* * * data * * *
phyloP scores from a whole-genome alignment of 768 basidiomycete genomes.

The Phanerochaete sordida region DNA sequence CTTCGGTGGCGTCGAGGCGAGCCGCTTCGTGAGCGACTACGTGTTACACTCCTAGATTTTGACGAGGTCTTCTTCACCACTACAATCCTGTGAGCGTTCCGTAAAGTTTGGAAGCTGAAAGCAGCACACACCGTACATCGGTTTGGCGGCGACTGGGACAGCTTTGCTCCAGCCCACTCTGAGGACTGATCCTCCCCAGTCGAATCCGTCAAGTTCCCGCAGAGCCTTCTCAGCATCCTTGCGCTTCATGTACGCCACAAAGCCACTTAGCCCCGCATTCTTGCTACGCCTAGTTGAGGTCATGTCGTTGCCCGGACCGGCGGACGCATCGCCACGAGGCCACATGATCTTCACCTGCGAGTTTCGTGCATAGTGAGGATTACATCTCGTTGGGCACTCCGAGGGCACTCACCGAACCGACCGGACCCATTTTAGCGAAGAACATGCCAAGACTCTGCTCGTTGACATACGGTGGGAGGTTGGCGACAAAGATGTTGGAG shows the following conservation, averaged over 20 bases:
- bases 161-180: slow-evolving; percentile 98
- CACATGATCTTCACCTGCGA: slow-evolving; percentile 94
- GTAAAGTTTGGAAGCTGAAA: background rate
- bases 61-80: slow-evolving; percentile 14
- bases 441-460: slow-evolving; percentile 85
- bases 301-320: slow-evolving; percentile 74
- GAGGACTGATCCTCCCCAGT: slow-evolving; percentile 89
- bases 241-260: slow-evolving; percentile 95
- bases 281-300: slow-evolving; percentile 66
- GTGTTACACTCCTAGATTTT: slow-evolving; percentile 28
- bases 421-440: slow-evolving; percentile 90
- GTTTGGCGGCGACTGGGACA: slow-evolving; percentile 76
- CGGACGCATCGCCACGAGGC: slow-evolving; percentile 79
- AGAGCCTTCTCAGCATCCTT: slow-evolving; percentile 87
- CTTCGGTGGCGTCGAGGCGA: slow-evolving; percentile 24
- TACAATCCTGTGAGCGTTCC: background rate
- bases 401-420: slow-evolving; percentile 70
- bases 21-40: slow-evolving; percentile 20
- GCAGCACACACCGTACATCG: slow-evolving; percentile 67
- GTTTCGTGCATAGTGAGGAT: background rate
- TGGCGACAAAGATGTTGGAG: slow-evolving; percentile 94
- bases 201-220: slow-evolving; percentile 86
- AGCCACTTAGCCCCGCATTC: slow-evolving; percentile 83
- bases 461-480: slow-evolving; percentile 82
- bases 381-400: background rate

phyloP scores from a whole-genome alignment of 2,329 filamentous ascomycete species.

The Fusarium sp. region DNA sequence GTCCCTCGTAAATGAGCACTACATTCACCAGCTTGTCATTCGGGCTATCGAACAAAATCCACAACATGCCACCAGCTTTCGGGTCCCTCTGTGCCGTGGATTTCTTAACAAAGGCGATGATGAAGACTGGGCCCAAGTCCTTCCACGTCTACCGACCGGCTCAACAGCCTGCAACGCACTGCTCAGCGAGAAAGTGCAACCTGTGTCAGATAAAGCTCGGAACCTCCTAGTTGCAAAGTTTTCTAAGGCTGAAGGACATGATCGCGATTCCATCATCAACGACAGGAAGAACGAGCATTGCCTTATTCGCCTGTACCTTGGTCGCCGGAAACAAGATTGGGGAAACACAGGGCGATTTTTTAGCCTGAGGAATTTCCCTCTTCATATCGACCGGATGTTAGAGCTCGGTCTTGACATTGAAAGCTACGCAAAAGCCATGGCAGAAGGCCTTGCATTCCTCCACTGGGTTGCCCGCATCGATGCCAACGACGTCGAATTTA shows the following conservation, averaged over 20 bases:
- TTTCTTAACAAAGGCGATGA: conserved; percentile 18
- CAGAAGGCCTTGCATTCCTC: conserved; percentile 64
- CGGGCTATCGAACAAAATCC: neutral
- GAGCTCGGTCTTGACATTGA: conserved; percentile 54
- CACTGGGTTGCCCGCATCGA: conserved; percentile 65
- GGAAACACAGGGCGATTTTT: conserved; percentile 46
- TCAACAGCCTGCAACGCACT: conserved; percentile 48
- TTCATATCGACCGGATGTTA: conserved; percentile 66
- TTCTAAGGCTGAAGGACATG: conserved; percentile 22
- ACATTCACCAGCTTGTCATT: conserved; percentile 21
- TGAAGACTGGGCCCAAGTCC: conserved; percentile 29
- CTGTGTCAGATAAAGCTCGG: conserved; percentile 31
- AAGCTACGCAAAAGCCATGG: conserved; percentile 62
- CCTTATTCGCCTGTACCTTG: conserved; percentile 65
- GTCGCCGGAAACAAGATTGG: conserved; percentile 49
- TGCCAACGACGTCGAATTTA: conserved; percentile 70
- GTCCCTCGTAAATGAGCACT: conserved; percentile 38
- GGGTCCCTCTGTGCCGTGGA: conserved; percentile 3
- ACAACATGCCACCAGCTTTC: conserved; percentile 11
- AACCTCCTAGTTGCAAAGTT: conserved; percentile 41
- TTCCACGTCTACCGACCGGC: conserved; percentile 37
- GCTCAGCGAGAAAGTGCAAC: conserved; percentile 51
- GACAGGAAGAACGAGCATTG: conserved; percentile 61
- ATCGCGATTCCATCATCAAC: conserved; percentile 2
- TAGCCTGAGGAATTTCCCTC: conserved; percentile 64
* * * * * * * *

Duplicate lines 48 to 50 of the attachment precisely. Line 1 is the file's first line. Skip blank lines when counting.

- ACAACATGCCACCAGCTTTC: conserved; percentile 11
- AACCTCCTAGTTGCAAAGTT: conserved; percentile 41
- TTCCACGTCTACCGACCGGC: conserved; percentile 37